Another flash of the next couple years. Barry Allen being hit by lightning. Russia taking to the stars, and Eisenhower pledging to fight communism and beat the Russians in their space effort.
Gotham City again, 1957. John Jones and Slam Bradley are on a case to find a missing child. John gets one of his “hunches” and busts into a church where the child is held. They aren’t first though as they catch the Batman fighting some cultists. However the place catches on fire and John becomes immobile. Despite his incapacitation at the sight of fire, the child is saved by Batman who is terrified of him. John locates a book and takes it home with him as the ominous threat of the Centre is spoken by the cult leader.
Chapter five begins with a boxing match between Ted “Wildcat” Grant and a man 12 years younger than him by the name of Cassius Clay in Las Vegas. Various familiar faces are in the crowd – Bruce Wayne, Dinah Lance, Ollie Queen, Lois Lane, etc. Clay almost wins by KO until Grant is saved by the bell, but the following round Grant comes back and wins. Soon after, a celebration is being held. Hal and Ace telling stories to a couple women, other heroes are having conversations, and eventually Captain Cold breaks the celebration.
Iris is on the phone with Barry, and he hears her cries for help as Cold freezes her hand. Barry grabs his Flash suit and darts out towards Vegas. He thaws out Iris’s hand, gives her a quick smooch, and starts at Cold who diverts him to bombs around the city. He learns that Cold lied about one of the bombs to keep him busy during the escape, but he doesn’t fall for it and captures Cold. This results in one of the scenes that Darwyn really wanted to write about – snow in Las Vegas.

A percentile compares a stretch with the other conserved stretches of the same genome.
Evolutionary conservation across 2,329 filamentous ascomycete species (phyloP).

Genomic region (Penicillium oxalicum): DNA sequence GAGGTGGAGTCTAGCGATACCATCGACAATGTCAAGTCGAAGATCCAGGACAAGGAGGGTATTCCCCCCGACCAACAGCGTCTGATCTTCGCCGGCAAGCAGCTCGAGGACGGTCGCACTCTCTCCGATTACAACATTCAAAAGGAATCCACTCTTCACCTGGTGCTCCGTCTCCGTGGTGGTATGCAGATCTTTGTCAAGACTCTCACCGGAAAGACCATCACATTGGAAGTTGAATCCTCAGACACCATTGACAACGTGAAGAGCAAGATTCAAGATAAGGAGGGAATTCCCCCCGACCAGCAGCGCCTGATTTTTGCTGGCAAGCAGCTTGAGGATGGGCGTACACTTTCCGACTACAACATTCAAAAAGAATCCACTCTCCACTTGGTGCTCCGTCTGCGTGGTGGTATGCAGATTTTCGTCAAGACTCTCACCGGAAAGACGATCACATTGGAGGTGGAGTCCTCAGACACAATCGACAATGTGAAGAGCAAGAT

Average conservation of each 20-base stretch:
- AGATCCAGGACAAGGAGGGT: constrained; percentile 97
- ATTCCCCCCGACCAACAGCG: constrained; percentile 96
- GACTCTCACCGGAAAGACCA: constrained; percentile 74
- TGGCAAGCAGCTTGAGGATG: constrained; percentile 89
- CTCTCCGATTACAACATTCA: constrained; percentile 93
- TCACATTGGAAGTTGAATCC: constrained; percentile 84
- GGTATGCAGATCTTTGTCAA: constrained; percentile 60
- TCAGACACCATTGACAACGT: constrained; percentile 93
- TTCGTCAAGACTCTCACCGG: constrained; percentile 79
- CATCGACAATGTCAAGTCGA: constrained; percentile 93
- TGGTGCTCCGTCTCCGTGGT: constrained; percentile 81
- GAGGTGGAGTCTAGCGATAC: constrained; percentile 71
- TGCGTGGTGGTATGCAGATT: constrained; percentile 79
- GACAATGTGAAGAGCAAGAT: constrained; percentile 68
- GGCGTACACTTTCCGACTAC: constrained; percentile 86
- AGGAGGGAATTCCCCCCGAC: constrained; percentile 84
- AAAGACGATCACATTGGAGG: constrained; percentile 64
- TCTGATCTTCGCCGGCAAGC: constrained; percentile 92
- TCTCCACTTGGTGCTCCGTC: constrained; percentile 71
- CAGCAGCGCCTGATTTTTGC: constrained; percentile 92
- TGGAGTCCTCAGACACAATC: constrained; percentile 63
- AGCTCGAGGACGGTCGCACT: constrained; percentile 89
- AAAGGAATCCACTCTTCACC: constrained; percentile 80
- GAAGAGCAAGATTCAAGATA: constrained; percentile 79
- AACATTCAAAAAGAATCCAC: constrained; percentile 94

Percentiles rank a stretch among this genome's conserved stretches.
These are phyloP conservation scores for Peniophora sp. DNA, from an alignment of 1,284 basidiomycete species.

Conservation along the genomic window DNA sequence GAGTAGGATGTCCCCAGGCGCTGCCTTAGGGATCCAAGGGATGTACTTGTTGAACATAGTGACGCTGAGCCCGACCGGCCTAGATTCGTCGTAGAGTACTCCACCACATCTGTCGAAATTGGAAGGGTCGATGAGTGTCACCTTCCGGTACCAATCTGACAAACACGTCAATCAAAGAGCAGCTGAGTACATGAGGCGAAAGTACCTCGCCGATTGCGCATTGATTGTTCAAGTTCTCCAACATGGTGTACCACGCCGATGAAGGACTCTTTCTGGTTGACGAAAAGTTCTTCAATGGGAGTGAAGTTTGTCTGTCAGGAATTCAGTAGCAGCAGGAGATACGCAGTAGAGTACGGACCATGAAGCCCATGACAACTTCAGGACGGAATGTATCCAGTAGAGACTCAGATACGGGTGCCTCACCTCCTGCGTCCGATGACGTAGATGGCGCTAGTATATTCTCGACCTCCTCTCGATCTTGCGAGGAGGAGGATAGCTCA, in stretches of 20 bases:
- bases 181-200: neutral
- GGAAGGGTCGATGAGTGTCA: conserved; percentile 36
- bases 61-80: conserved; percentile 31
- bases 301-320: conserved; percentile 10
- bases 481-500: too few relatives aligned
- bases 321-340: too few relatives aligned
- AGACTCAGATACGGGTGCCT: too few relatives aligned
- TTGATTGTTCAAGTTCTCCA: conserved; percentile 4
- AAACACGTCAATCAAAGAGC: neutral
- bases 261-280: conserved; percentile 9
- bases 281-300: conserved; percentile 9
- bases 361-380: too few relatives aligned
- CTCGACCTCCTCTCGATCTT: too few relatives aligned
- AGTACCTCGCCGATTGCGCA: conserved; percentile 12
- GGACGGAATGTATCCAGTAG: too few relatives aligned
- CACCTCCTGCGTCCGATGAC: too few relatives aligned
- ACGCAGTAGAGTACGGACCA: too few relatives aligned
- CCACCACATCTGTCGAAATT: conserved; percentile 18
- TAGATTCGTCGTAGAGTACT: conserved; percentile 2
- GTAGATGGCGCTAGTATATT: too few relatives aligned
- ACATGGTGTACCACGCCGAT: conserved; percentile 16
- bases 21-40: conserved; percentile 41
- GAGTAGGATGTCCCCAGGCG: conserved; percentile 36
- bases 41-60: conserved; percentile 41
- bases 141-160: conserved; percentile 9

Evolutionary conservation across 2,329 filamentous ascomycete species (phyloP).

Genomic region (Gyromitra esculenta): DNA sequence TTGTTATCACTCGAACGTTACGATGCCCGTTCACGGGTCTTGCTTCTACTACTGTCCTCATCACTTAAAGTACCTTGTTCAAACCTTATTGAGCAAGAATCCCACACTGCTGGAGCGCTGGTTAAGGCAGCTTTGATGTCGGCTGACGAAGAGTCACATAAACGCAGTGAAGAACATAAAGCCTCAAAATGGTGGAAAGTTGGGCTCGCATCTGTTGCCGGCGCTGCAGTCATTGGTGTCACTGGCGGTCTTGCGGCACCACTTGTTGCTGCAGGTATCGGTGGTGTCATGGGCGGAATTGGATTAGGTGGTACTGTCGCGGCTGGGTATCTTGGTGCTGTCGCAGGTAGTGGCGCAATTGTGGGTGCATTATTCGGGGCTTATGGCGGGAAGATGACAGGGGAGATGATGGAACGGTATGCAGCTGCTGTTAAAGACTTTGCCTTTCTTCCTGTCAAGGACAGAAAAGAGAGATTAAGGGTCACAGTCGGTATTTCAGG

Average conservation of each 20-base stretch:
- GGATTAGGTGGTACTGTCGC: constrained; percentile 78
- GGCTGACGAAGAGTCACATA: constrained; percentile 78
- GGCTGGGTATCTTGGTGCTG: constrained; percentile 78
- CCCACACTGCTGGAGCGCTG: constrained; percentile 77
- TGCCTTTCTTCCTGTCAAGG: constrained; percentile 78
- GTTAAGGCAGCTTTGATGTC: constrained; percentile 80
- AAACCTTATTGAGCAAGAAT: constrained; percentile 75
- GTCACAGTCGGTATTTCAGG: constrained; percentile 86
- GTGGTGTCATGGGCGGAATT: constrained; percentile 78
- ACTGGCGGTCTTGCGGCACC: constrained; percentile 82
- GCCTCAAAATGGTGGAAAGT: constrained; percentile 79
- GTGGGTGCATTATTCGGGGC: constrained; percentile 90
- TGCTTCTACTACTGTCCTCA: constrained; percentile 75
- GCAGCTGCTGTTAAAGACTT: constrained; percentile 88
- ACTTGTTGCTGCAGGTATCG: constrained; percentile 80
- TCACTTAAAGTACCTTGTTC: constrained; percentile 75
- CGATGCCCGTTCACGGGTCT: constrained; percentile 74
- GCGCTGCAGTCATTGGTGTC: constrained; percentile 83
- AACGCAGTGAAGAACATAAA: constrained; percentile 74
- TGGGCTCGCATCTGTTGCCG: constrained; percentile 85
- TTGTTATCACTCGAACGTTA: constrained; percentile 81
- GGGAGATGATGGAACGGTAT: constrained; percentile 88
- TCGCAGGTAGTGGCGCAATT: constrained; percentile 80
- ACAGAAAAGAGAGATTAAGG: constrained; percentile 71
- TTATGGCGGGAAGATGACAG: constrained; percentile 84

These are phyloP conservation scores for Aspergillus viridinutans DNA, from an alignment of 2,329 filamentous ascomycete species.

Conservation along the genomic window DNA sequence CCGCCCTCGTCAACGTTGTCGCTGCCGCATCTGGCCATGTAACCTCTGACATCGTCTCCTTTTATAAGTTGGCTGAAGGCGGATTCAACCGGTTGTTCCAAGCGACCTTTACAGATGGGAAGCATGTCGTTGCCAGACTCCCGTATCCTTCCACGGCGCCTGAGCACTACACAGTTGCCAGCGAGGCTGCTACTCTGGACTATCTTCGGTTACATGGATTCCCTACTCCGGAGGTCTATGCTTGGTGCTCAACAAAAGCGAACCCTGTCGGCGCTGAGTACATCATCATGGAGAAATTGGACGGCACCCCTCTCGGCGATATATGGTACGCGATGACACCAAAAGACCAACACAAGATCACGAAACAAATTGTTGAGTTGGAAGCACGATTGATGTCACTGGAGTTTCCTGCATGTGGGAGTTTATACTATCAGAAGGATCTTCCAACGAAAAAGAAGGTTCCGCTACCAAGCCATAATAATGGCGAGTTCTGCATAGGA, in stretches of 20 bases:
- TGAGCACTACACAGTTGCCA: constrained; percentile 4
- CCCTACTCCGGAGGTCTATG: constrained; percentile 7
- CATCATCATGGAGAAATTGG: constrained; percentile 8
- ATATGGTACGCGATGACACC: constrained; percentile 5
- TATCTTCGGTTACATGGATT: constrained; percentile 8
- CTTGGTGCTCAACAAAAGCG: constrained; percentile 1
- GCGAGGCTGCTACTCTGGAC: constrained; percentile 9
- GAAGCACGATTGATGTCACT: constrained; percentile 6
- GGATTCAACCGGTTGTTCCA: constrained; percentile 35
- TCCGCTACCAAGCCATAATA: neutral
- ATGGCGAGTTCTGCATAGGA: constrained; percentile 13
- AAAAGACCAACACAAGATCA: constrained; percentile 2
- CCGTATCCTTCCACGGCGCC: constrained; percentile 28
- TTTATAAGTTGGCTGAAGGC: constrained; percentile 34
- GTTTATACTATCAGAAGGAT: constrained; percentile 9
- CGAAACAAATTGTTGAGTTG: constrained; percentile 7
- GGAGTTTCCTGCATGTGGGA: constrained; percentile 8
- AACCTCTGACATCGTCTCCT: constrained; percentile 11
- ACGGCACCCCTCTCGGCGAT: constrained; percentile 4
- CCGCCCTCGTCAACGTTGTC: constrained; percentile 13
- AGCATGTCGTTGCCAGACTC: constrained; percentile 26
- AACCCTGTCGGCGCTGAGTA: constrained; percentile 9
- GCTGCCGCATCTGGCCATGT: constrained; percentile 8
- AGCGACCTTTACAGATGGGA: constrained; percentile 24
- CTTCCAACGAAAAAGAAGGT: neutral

Another cut to just afterwards where Hal is having a heart-to-heart with Ace. He tells Ace what happened in Korea and how he feels like damaged goods and not happy with where he is in life at the moment. Ace gives him some good news though in that he got Hal an interview with Carol Ferris to join Ferris Aircrafts.
Another flash during chapter six where we see daredevil Matthew Ryan having a nightmare of a plane crash he and his friends were in and should have died in. He drives off in hopes to get some answers about why he keeps dreaming the same thing.
Next scene is Hal and Carol having dinner for his interview. He passes with flying colors and successfully flirts his way into the heart of his soon to be boss.
Flash back to Ryan who stops at the site of the plane crash. Surprisingly, his friends are there too for the exact same reason. They were having nightmares and being pulled to the same spot. Thus the reuniting of the Challengers of the Unknown.
Another scene. Knoxville Tennessee. A burning home and disappearing hoods. A black man falls to the ground with a noose around his neck who saw his whole world destroyed. Had to listen to his wife and child scream until they couldn’t anymore in their burning home. The man gets up and walks into the distance in search of “the triangles”.